A change added to the big health bill that the House passed May 4 could shut about one-sixth of U.S. sick people out of the individual major medical market, and push some of those sick people into employer-sponsored health plans, according to budget analysts at the Congressional Budget Office and the Joint Committee on Taxation.
The budget analysts have included those predictions in a review of the current version of H.R. 1628, the American Health Care Act. The underlying bill would replace the current Affordable Care Act health insurance premium tax credit system, eliminate coverage mandates for employers and individuals, and repeal taxes created by the health law.
The Congressional Budget Office and the staff of the Joint Committee on Taxation are arms of Congress that help members of Congress analyze the potential effects of legislation.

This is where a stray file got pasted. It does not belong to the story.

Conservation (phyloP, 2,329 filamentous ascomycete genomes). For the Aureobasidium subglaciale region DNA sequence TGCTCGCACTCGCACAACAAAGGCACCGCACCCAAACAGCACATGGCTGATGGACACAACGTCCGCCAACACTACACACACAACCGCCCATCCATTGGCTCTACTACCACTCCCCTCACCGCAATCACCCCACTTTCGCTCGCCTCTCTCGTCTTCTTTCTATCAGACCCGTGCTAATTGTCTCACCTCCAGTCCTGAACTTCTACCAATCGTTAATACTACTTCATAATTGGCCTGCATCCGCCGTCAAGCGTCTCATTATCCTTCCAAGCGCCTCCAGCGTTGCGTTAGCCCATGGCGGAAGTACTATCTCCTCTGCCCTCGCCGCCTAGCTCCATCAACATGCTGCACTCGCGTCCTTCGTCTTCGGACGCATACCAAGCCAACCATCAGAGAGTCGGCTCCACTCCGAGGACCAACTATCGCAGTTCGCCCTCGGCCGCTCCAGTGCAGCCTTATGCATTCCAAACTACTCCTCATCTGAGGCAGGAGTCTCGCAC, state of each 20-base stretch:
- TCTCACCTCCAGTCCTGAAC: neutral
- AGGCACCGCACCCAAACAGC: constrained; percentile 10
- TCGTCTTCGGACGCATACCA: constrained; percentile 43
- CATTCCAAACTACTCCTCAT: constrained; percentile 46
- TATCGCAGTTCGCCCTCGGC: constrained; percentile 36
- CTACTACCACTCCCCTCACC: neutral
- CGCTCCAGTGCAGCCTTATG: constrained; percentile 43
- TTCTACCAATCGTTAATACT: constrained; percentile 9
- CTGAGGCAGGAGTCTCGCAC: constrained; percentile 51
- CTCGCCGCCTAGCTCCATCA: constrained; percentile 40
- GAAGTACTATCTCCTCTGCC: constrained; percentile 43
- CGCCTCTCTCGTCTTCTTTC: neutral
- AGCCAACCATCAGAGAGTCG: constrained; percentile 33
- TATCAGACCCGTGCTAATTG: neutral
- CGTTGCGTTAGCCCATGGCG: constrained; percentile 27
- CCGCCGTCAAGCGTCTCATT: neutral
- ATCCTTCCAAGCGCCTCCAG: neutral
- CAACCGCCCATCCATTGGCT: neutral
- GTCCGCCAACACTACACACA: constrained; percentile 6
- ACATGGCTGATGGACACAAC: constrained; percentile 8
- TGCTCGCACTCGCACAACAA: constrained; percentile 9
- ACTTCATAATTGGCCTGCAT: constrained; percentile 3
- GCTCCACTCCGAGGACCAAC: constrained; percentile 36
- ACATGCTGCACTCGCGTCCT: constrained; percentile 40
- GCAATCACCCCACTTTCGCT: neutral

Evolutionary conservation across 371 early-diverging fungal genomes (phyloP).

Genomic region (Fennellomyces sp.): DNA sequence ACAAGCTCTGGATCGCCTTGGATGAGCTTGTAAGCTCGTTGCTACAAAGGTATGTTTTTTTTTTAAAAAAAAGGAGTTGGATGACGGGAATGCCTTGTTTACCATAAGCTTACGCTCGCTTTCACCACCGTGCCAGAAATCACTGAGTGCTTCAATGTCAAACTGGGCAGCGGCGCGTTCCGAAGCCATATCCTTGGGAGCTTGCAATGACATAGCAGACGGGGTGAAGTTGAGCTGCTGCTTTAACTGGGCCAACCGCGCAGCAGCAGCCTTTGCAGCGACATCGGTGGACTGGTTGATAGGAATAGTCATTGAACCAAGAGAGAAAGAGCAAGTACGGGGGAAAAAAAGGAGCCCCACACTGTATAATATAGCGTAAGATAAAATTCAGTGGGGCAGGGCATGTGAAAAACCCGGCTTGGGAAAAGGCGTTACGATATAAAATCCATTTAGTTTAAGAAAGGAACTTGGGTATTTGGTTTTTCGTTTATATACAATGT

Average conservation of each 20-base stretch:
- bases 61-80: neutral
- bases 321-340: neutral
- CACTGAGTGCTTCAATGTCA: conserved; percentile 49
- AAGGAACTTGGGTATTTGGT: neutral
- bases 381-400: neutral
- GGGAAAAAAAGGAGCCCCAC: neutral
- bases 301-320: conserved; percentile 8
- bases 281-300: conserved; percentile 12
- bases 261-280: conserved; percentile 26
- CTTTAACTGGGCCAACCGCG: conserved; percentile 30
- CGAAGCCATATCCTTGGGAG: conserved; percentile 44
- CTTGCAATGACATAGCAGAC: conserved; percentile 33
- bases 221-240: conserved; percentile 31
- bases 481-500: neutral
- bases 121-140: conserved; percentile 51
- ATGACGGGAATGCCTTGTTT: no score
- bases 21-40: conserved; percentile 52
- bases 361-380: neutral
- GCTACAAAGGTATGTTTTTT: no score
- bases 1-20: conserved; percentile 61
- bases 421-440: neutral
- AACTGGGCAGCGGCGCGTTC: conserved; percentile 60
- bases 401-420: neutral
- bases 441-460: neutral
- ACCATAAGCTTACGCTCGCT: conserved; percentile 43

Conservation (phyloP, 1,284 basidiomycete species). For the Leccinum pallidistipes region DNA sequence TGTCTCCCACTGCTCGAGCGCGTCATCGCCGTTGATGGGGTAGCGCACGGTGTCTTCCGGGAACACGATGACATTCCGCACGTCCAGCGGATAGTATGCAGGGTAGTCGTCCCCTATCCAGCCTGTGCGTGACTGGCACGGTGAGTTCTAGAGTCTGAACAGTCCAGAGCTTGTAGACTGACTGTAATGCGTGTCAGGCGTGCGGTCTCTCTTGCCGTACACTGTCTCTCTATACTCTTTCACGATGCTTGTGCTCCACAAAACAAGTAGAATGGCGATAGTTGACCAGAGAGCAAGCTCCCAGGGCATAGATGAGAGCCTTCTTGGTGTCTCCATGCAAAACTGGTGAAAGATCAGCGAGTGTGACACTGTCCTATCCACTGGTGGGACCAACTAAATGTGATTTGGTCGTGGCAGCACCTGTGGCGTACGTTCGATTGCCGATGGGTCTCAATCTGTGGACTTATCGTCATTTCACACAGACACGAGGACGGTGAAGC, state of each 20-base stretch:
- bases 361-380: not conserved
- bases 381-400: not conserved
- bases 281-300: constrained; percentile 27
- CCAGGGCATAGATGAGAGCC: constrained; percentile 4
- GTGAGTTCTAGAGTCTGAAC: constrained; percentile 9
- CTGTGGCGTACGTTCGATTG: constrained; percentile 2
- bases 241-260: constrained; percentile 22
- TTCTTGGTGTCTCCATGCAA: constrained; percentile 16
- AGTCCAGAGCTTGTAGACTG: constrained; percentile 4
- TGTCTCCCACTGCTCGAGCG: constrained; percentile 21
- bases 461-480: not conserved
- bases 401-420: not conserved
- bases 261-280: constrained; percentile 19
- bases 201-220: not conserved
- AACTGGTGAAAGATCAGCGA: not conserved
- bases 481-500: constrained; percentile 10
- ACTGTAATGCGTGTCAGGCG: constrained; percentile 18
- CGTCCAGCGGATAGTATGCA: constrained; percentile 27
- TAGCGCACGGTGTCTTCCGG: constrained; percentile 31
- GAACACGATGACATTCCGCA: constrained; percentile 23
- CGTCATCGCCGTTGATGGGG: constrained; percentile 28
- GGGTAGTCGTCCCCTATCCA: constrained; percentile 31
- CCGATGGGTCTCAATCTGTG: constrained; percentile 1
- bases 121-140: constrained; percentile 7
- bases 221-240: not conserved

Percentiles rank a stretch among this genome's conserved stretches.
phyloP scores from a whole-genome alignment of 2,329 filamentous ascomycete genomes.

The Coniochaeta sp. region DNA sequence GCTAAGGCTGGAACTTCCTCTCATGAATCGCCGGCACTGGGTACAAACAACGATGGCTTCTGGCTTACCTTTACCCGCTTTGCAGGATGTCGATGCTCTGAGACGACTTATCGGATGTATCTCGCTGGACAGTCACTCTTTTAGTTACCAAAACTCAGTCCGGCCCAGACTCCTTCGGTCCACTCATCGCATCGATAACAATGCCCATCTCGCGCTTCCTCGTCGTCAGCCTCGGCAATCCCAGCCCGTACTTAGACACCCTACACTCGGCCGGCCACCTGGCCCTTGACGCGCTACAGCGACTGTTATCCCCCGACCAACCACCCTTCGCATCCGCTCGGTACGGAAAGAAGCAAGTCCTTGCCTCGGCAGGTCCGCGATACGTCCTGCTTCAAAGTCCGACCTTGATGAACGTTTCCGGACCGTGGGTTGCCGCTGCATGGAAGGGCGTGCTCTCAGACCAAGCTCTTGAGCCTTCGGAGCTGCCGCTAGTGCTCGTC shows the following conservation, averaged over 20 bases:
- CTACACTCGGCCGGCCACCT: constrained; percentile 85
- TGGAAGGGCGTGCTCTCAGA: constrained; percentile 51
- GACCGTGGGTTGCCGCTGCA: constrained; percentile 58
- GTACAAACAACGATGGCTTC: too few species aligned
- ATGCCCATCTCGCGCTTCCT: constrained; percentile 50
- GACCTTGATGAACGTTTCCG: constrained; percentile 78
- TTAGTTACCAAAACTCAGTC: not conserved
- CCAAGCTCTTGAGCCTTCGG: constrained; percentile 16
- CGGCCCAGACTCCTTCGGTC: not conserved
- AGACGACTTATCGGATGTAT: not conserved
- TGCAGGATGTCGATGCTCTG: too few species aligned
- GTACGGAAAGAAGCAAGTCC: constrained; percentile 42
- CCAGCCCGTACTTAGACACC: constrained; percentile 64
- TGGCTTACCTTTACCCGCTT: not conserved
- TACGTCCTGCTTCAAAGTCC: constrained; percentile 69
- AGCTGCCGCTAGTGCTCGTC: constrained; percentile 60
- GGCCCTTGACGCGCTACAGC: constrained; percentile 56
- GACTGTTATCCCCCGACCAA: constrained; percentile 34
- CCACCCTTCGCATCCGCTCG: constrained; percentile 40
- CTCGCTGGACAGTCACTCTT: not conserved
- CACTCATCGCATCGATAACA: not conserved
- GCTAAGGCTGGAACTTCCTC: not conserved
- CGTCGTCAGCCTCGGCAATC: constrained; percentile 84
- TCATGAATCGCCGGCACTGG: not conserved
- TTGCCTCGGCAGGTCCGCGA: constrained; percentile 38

The budget analysts released one analysis of an early version of H.R. 1628 in March; a second analysis, of a second version of the bill, later in March; and a third analysis, of the version that actually passed in the House, today.
The budget analysts predict that:
The new version could narrow the gap between federal revenue and federal spending by about $119 billion over the 10-year period from 2017 through 2026. That’s down from a net saving estimate of about $337 billion over 10 years for the original version of the bill.
The new version could hold the total number of uninsured people at 41 million in 2018, compared with 41 million under the original version of H.R. 1628, and just 26 million today, under the current rules.
In 2026, the number of uninsured people could be about 28 million if the current rules stay in place; 52 million under the original version of H.R. 1628; and 51 million if the current version of H.R. 1628 takes effect.
House leaders had to struggle to get H.R. 1628 through the chamber. It passed by a vote of just 217-213.
Rep. Tom MacArthur, R-N.J. (Photo: MacArthur)
Rep. Tom MacArthur, R-N.J., proposed an amendment to win support for the bill from some House Republicans who are especially hostile toward the Affordable Care Act.